Serialization and Deserialization in C#

03 maart 2021 om 10:00 by ParTech Media - Post a comment

Serialization and deserialization are two of the most common topics discussed in C#. At the same time, it is also one of the most misunderstood terms. Most people are still hazy on its exact purpose in a code.

For example, how many of you know that serialization enables a developer to send an object to a remote application by using a web service? Also, developers use serialization to save the state of an object and re-create it when needed. It provides efficient storage of objects as well as data transfers.

In this post, we are going to dive deep and understand what is serialization and deserialization in C# along with a practical application of it.

Table of Contents

  1. What is serialization and deserialization in C#?
  2. Types of serialization
  3. Practical application of serialization and deserialization in C#
  4. Conclusion

What is serialization and deserialization in C#?

The process of converting an object-type data into a stream of bytes to store the object or transfer it to memory or a database or a file is called serialization. The purpose of this process is to save the state of an object in order to recreate it when needed. It is also used to export application data into a file. The reversal of this process is called deserialization.

Serializing can be used effectively to directly write the data properties of any particular class to a file. Deserialization is used to read the data from the file and construct that class object again.

Types of Serialization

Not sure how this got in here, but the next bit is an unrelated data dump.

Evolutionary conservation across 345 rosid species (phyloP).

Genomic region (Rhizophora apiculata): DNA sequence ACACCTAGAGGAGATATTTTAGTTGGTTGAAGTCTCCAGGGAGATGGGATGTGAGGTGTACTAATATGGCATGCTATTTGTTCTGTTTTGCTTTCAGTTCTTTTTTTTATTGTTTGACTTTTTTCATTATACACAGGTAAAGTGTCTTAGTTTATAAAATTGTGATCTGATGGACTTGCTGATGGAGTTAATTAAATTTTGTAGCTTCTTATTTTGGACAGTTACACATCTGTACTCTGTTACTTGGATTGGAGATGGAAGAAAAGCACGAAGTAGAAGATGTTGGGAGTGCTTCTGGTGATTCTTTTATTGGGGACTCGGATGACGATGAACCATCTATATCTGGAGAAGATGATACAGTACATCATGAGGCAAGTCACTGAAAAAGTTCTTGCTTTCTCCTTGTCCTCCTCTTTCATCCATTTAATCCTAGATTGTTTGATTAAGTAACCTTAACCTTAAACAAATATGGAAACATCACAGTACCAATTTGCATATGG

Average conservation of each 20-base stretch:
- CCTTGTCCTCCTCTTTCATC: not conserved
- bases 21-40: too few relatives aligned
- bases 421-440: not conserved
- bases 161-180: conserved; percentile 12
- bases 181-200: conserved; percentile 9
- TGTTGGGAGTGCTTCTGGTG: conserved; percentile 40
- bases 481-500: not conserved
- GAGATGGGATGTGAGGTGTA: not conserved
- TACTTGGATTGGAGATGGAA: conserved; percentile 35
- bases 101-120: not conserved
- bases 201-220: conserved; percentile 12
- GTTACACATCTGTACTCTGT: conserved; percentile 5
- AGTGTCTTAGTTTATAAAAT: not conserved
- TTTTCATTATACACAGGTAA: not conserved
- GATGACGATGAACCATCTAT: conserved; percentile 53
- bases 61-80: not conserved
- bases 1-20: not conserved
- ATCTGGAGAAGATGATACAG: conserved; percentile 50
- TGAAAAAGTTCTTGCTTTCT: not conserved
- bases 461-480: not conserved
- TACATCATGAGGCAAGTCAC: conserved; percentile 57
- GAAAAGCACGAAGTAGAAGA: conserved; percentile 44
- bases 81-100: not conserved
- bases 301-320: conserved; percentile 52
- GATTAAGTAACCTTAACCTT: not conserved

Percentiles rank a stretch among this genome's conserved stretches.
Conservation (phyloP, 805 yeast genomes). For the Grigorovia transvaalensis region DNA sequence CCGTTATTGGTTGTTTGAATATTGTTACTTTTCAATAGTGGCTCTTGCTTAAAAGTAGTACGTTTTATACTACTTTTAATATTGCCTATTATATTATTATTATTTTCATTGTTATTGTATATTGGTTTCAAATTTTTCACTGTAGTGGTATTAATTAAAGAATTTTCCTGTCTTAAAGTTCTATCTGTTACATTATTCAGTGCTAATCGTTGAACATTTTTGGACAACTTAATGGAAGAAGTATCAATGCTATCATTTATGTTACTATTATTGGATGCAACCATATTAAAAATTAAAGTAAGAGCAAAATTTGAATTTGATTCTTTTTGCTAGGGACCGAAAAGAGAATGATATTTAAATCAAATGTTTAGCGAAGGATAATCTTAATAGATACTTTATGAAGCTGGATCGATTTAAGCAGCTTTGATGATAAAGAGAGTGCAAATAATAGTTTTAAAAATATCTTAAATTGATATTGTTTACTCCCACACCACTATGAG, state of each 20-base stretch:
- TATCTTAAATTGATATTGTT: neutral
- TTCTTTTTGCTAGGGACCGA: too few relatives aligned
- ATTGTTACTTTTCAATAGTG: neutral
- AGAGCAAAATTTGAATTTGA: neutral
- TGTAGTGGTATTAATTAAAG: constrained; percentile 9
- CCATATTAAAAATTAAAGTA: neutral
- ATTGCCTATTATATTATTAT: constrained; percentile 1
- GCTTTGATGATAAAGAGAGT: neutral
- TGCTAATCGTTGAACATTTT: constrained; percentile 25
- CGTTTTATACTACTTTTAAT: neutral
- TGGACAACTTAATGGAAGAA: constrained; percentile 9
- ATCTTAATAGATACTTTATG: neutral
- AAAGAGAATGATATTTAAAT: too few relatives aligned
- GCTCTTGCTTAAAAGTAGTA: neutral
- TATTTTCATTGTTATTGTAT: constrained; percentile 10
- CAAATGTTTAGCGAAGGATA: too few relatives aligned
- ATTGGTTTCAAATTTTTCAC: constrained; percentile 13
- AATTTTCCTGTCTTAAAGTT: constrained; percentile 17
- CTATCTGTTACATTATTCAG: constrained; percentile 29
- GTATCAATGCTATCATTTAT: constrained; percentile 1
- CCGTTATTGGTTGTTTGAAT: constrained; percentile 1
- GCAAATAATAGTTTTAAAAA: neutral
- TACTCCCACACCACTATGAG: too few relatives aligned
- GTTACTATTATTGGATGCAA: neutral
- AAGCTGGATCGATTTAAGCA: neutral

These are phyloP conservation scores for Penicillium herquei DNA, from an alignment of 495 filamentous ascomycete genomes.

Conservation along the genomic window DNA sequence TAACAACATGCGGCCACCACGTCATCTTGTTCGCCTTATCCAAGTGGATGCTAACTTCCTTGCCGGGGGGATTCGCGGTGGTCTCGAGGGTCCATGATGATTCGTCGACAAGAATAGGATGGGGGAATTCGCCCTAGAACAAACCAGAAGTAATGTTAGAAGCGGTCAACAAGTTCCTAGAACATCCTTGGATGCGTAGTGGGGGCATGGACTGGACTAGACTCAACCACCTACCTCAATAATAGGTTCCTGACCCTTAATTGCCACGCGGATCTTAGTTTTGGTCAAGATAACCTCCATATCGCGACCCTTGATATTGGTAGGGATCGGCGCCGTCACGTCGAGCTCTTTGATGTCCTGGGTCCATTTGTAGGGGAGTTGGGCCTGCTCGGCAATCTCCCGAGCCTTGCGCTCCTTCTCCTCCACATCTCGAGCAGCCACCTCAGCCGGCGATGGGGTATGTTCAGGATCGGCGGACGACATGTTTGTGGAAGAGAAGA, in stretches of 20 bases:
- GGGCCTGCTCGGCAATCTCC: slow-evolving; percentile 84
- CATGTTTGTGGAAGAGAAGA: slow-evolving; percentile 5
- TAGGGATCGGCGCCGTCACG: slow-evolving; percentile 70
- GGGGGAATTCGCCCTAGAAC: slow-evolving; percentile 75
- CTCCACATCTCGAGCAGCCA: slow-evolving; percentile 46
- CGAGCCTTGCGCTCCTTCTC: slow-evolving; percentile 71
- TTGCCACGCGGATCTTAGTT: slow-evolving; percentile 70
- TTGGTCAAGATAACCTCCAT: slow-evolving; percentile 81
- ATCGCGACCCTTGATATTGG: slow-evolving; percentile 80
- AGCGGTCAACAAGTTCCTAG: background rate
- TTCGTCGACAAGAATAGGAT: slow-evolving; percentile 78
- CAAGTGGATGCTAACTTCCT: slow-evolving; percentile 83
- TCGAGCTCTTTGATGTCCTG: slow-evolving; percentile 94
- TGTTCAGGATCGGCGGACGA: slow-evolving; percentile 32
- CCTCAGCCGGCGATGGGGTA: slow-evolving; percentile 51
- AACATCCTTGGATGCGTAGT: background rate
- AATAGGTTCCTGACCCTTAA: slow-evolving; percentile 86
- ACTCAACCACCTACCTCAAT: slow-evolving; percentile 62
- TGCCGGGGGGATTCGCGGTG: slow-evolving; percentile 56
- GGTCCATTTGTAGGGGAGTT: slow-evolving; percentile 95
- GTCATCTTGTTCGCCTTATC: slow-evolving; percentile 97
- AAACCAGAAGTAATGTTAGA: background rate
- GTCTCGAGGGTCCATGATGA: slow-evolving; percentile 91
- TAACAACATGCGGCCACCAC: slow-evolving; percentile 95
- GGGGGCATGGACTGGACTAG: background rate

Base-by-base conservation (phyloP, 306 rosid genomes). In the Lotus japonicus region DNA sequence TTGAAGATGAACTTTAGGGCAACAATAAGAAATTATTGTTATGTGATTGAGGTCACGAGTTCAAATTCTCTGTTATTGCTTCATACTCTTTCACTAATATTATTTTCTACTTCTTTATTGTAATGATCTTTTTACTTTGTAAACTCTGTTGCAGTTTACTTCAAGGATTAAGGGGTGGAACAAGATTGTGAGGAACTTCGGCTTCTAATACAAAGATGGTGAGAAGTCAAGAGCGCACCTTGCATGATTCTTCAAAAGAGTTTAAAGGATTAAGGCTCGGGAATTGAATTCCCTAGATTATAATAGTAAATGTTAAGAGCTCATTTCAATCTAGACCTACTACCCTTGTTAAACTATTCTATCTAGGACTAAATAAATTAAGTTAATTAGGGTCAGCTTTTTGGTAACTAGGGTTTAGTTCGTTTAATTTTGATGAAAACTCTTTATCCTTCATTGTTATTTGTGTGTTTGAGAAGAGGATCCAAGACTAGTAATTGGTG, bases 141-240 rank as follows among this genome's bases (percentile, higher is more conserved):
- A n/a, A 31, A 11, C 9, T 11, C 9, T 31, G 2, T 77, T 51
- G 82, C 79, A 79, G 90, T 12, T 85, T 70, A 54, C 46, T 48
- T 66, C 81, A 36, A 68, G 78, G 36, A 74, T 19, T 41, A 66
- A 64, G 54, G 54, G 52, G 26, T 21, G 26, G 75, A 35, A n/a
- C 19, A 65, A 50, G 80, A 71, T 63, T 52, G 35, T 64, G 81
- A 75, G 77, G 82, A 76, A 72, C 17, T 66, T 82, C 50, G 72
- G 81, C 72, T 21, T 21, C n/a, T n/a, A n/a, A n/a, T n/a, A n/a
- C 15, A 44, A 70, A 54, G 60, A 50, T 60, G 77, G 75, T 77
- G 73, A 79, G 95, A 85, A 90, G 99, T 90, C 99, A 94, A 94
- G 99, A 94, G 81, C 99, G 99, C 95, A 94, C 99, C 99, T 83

JSON serialization

JavaScript Object Notation (JSON) can be serialized and deserialized with The System.Text.Json namespace. JSON is a lightweight file format for storing and transporting data. JSON serialization serializes the publicly accessible properties of an object into a string, data array of bytes, or stream that abides by the RFC 8259 JSON specification. To manage the way JsonSerializer serializes or deserializes an instance of the class:

  • Use a JsonSerializerOptions object. Learn more about the constructors, properties, and methods here.
  • Pick and use attributes from the System.Text.Json.Serialization namespace to classes or properties
  • Implement custom converters for JSON serialization(called marshalling)

Binary and XML serialization

The System.Runtime.Serialization namespace holds classes for binary and XML serialization and deserialization. Binary serialization uses binary encoding to produce compact serialization for uses such as storage or socket-based network data flows. In binary serialization, all members (even all the read-only members), are serialized, and this increases performance. Binary serialization can be prone to undesired results.

XML serialization serializes the public fields/properties/parameters and in turn, returns the values of methods through an XML stream. This XML stream follows a specific XML Schema definition language (XSD) document. XML serialization leads to strongly typed classes that possess public properties and fields, which in turn are converted to XML. System.Xml.Serialization contains classes for serializing and deserializing the XML classes. You apply attributes to classes and class members to control the way the XmlSerializer serializes or deserializes an instance of the class, that is, the object.

Designer serialization

Designer serialization is another type(special type) of serialization that has a type of object persistence associated with development tools. It is a process where you convert an object graph into a source code file. This can then be used to reconstruct the object graph. A source file can contain code, markup, or SQL table information. Here you can have a better idea about System.ComponentModel.Design.Serialization Namespace